Is becoming a web developer in the US worth it?

I have been having my doubts lately. I was told by an experienced developer that it is not unusual to have to relocate out of state to pursue a junior web developer position. The area where I am at currently does not have very many entry-level opportunities. In addition, he stated my github must be saturated with projects and that it could take up to 10 or more times applying for jobs.

Next, there is the freelancing route. However, the freelancing market seems saturated, especially with developers in other countries willing to pick up the work for cheap. In addition, I would have to forfeit the opportunity of having benefits such as company-provided insurance.

Is it worth pursuing a career in web development?

There are certainly compromises that usually need to be made in order to work as a junior web developer, and given that a candidate for a junior web developer position is hired usually for their potential - not for what they can actually ‘do’ right now, it’s likely that most of the compromises will have to be made on the job seeker’s end. So, if you’re confident that you’re aware of the compromises you’ll have to make, and that list of compromises isn’t acceptable to you, then it seems like becoming a web developer isn’t worth it.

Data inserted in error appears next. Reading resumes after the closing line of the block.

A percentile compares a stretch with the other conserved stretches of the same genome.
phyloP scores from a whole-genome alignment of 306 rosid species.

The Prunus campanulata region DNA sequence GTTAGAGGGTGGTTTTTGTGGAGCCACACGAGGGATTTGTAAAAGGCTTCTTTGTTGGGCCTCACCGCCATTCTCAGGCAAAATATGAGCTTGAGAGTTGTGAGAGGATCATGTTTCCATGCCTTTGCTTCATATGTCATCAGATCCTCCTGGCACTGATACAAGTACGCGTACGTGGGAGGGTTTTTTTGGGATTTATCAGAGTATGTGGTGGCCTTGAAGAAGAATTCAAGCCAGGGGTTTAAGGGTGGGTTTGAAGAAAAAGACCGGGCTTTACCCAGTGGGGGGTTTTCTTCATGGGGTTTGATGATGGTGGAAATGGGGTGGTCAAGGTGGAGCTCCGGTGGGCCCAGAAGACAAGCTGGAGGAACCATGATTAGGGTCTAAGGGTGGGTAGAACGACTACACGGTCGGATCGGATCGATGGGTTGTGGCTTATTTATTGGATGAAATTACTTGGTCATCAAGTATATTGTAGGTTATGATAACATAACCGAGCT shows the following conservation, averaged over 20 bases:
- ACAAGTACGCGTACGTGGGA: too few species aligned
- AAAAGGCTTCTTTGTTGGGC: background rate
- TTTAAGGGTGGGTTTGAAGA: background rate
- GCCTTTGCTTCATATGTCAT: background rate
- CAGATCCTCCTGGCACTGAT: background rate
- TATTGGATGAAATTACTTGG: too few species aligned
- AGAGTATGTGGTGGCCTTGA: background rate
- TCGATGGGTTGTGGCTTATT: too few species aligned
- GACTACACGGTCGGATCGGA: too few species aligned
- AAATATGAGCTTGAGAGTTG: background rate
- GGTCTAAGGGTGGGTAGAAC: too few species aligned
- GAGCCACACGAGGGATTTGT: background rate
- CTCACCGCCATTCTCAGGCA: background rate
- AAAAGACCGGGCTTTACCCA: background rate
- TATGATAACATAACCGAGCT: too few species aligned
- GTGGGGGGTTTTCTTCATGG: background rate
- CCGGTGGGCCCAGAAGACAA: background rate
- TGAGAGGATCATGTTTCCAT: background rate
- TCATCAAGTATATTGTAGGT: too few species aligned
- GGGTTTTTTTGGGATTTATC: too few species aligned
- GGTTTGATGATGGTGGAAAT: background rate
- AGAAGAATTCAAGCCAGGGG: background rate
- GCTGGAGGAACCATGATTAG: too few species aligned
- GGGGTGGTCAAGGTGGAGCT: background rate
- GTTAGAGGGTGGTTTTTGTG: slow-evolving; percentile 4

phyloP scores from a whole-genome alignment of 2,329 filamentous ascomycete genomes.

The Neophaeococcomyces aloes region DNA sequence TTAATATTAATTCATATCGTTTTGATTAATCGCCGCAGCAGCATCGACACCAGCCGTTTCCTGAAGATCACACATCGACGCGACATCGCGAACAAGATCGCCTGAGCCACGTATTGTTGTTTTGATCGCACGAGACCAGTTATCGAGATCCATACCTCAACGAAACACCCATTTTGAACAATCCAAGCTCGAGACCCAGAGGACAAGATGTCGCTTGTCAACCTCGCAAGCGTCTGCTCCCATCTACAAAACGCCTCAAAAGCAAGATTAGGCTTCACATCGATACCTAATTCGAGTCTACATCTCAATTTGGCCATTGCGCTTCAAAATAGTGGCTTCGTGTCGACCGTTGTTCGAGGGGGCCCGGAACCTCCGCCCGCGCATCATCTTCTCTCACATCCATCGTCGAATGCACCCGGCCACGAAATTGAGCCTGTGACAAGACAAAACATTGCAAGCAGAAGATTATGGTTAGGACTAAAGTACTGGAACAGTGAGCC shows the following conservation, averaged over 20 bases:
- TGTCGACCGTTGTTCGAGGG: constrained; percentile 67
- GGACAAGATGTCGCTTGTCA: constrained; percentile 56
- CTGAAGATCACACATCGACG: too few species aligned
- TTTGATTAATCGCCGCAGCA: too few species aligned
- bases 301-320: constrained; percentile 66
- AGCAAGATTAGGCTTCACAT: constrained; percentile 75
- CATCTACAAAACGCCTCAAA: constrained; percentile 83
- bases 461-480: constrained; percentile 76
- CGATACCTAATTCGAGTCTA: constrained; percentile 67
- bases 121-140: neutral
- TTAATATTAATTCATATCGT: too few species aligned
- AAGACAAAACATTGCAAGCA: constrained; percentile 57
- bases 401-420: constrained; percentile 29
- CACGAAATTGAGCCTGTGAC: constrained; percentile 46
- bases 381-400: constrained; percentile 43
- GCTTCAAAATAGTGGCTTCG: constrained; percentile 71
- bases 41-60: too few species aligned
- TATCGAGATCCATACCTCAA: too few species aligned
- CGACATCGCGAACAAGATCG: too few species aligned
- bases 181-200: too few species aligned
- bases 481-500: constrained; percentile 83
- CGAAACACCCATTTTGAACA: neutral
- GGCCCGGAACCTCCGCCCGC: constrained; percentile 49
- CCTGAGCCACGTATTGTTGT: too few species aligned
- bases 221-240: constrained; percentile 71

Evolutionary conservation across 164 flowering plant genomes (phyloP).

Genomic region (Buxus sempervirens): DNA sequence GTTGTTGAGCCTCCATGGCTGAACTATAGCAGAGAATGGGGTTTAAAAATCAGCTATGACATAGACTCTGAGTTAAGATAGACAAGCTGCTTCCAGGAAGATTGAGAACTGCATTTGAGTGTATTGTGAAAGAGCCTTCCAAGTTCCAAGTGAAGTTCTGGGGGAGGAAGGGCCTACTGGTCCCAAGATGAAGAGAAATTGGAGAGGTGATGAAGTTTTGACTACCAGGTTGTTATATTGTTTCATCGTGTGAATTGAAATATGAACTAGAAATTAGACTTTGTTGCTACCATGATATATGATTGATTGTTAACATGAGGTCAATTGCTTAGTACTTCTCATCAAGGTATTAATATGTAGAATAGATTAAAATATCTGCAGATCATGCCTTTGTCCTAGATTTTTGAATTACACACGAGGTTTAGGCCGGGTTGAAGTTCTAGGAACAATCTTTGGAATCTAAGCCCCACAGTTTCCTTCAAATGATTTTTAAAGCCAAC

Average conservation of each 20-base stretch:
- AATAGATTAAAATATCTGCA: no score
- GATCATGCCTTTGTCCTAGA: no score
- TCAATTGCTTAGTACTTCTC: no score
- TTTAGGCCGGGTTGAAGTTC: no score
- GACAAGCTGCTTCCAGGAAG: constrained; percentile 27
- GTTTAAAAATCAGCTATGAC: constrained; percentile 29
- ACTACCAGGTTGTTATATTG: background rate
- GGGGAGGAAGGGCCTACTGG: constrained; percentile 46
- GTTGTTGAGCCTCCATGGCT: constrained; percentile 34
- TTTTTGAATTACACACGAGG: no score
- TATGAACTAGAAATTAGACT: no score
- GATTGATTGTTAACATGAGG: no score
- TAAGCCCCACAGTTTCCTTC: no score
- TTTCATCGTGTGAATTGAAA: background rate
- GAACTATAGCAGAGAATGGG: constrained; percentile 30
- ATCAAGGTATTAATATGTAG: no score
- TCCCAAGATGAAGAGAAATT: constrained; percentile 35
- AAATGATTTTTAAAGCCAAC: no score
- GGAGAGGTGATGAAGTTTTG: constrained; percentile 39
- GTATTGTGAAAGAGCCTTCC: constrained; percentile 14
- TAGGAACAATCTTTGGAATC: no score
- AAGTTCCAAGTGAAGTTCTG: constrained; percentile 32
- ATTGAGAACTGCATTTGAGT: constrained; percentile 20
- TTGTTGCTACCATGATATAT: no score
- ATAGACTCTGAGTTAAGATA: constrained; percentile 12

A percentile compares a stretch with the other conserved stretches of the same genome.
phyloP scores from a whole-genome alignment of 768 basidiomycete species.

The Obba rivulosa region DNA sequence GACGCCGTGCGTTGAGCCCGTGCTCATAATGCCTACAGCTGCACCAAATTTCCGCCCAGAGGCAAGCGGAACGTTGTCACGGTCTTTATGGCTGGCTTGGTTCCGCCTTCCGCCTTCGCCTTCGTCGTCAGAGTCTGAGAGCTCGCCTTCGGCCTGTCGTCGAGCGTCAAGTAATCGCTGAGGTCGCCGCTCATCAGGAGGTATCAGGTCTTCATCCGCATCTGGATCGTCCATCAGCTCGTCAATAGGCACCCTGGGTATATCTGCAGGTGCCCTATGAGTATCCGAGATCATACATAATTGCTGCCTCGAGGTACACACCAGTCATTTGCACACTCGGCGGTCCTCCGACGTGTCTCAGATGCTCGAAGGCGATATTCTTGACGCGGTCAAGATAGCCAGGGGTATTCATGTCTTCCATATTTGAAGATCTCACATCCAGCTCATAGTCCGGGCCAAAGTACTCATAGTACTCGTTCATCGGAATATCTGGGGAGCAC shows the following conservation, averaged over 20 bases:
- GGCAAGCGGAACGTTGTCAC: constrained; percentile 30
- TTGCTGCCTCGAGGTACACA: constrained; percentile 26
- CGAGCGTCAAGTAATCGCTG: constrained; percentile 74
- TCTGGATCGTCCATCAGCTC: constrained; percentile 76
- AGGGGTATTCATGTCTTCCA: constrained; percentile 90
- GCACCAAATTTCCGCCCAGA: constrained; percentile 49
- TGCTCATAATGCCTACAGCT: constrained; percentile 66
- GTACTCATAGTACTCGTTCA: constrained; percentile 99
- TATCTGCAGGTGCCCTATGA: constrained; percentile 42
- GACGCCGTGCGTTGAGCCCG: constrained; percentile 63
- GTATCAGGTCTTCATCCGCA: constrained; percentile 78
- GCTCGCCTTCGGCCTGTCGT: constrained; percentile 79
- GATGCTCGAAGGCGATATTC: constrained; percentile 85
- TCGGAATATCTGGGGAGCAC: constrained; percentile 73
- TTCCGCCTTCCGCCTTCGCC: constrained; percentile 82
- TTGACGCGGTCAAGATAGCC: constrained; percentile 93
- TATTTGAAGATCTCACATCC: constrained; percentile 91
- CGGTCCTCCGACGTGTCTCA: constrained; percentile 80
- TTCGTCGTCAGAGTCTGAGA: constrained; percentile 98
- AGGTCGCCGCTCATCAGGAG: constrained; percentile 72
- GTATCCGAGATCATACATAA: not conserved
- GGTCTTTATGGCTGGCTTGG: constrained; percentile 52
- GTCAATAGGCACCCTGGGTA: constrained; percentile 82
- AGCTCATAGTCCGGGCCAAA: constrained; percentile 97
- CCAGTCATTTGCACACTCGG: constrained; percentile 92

That being said, you’d have more leverage if you built up your skill set to be more than that of what’s required for most ‘junior web developer’ positions. There’s a world of difference between someone who can learn (junior dev) and someone who can build meaningful things (not curriculum projects) and has a portfolio to prove it.


Whether anything is “worth it” is completely subjective and values-based, so no one can tell you that.
It is “worth it” for me because I enjoy the work, it pays well, and I’m confident in my career path. Then again, in my case it was also “worth it” to go back for a degree in C.S. as an adult, something that many people on this site do not consider a good/viable option.

Depending on the industry where you are, of course it’s not uncommon to have to relocate for an opportunity. That’s true of any career based on specialized skills. If anything, programming is more ubiquitous than most STEM career fields.

The specific focus on GitHub is something that seems to be entirely anecdotal, but significant experience building fairly complex applications is pretty important. Many entry level positions require “a B.S in computer science, a related field, or equivalent experience”. If you don’t have a degree that taught you to code, then you need to be about to prove experience that is roughly “equivalent” to four years of dedicated study (which usually includes 1-3 years of professional internship experience).

I’m not sure what “it could take 10 or more times applying for jobs” means, but the rule of thumb that I’ve heard when it comes to job hunting (generally, not programming specific) is that for every 10 applications you submit you get about 1 interview and you’ll do about 10 interviews before accepting a job offer.